How to convert a raw image to TIF without demosaic?


(Hermann-Josef) #1

Since I would like to take a closer look at raw images, I wonder, how I could convert a raw image into a tif-file without demosaicing. I would like to just see what the detector sees.

Hermann-Josef


#2

thats easy, go to the raw tab and the first module is “color interpolation” or something like that (in English), maybe even demosaicing. There you select “none” in the drop down list. If I do this, my raws basically look very green.


(Glenn Butcher) #3

dcraw -D -T -4 should do it.

You’re going to be staring at a quite dark, monochrome depiction.


(Glenn Butcher) #4

If you’re seeing green, you’re not quite there.


#5

yes, there is also “mono”, which will look grey. but why do you think that’s not there? afaik the pixels on the sensor are red, green and blue, and there are more green pixels then red and blue.


(Glenn Butcher) #6

Each “pixel location”, or sensel in the parlance of the semiconductor folk, measures a single value for the light intensity that presents itself there. The sensor itself doesn’t know it to be a particular color, except that the light was filtered for the particular band of the mosaic.

Oooh, Ooh, I recently modified my software to better show some of this, here goes:

First screenshot shows a raw file opened without any modification, pretty much what dcraw -D -T -4 would put into a TIFF:

With nothing done to the image array, all you can depict is the individual measurements. Note the pattern, that comes from the red, green and blue filters over each location. Now, let’s “color” those according to the respective filters. When I wrote my demosaic tool, I included an option that, instead of demosaicing the image, colors the pixels according to the filter:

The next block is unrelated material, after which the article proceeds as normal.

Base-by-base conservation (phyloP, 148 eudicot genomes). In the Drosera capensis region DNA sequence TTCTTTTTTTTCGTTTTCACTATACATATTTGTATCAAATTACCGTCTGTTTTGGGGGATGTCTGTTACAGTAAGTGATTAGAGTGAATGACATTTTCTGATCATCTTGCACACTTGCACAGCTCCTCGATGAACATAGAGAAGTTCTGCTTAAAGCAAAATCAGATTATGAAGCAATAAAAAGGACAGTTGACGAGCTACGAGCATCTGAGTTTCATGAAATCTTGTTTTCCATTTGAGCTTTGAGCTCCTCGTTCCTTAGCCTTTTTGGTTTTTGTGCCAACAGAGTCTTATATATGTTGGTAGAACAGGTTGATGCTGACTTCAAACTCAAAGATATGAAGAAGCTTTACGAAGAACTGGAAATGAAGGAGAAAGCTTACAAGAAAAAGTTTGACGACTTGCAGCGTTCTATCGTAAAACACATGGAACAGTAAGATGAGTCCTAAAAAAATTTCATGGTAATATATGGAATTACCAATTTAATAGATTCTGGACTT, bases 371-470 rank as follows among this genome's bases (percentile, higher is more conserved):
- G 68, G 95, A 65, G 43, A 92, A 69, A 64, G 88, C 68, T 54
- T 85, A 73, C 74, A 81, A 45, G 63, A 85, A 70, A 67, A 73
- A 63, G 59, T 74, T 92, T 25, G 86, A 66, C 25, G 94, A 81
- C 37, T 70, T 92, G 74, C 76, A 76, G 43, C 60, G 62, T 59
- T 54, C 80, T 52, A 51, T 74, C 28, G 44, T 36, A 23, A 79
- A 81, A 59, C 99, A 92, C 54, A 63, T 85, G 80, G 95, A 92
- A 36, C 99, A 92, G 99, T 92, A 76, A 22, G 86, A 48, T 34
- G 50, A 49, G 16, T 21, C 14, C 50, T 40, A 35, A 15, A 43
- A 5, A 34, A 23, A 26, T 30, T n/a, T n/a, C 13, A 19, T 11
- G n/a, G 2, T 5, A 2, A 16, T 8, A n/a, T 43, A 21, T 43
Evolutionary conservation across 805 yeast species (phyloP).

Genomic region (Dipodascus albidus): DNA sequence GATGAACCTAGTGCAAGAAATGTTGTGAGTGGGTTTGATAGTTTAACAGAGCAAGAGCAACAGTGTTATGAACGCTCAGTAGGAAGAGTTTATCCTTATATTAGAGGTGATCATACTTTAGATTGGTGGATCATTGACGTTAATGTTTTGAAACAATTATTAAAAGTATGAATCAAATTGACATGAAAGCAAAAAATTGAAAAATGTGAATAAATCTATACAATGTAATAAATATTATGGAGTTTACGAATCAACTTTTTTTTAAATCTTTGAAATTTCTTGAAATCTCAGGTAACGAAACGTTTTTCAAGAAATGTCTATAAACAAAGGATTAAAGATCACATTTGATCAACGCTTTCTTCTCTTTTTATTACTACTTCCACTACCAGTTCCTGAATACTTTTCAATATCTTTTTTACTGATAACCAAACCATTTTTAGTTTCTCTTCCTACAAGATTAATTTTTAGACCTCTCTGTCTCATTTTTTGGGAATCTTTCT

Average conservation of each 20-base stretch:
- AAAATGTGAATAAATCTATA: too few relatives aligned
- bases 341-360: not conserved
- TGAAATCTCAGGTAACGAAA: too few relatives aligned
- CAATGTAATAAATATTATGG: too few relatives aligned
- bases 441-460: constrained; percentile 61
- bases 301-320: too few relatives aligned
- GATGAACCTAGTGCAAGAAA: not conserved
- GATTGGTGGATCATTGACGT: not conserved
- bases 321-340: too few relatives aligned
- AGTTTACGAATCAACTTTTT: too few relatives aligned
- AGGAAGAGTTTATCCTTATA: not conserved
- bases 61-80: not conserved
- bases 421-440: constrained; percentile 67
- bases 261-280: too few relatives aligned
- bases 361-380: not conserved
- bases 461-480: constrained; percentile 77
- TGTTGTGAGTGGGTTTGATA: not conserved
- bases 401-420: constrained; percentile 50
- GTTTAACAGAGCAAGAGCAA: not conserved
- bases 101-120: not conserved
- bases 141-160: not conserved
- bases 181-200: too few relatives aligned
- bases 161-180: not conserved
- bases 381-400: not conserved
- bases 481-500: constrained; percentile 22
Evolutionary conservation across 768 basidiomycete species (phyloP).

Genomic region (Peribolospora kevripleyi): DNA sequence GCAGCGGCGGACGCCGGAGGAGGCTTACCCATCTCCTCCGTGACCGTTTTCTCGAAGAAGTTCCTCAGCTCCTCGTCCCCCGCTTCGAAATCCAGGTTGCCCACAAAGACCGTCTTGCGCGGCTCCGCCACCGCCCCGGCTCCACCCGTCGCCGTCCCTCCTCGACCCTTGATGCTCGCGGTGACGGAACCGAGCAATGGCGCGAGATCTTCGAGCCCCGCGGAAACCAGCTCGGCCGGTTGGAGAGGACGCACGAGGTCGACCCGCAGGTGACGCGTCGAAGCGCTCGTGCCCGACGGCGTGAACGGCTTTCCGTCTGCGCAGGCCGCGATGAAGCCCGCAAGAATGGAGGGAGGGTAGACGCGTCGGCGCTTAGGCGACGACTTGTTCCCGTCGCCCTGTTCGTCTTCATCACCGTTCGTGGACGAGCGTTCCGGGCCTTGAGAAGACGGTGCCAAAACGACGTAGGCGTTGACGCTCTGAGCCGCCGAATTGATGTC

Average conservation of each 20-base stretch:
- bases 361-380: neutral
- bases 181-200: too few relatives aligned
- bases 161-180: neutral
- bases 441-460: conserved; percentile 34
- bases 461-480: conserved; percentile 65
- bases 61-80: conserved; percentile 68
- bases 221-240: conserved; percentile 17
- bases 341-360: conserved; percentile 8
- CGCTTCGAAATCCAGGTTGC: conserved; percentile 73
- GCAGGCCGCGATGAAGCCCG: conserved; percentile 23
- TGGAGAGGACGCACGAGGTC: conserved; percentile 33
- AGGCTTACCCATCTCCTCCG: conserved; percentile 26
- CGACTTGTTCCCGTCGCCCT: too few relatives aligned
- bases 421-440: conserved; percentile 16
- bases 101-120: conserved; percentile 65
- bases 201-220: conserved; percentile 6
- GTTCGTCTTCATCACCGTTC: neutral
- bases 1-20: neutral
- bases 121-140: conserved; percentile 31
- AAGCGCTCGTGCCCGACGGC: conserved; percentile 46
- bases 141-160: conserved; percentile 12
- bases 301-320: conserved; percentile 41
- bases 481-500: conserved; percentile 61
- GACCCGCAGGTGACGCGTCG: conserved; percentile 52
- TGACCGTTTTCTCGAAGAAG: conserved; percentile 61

To be clear, this is NOT a valid image operation, it’s just a teaching tool. In this depiction, the overall image would look “greenish” as the mosaic has more green measurements than red or blue. Even then, that’s probably not what you’re seeing in RawTherapee, that is probably pre-white-balance.

All that said, the first is the closest depiction to the raw measurements.


(Hermann-Josef) #7

@betazoid, @ggbutcher

Thanks for your fast replies. Yes, I expect to have a dark, grey-scale image. That’s what it is supposed to be if it is the “real” detector signal. The colors only come in during demosaicing.

Hermann-Josef


(Glenn Butcher) #8

Disclosure: the screenshots I posted do show one transform, that being the conversion from unsigned int 0-16385 to float 0.0-1.0. That’s my internal image format. And, that internal format is RGB, but for this data each R=G=B. That’s how I was able to “color” the mosaic, for each location in the RGGB quad, I drove the other two values to 0.0.

I think the most “untransformed” extraction of the raw data is dcraw -D -T -4.


(Ingo Weyrich) #9

The colours also can come in by colouring the pixels according to their color in cfa without demosaic.


(Hermann-Josef) #10

@heckflosse
As Glenn pointed out, the detectors “see” no colour. If one colours the pixels according to their filters this is only symbolic.

What does cfa mean?

Hermann-Josef


(Ingo Weyrich) #11

Of course it’s only symbolic.

color filter array


(Glenn Butcher) #12

Messed around with rawproc zoom limits last night. The screenshots I posted above are at the hard-coded limit, 500%, which begins to ‘lay flat’ for viewing the pixel pattern. So, I removed the hard-code number, and cranked it into the 3000% range. This is what I saw:

:smile: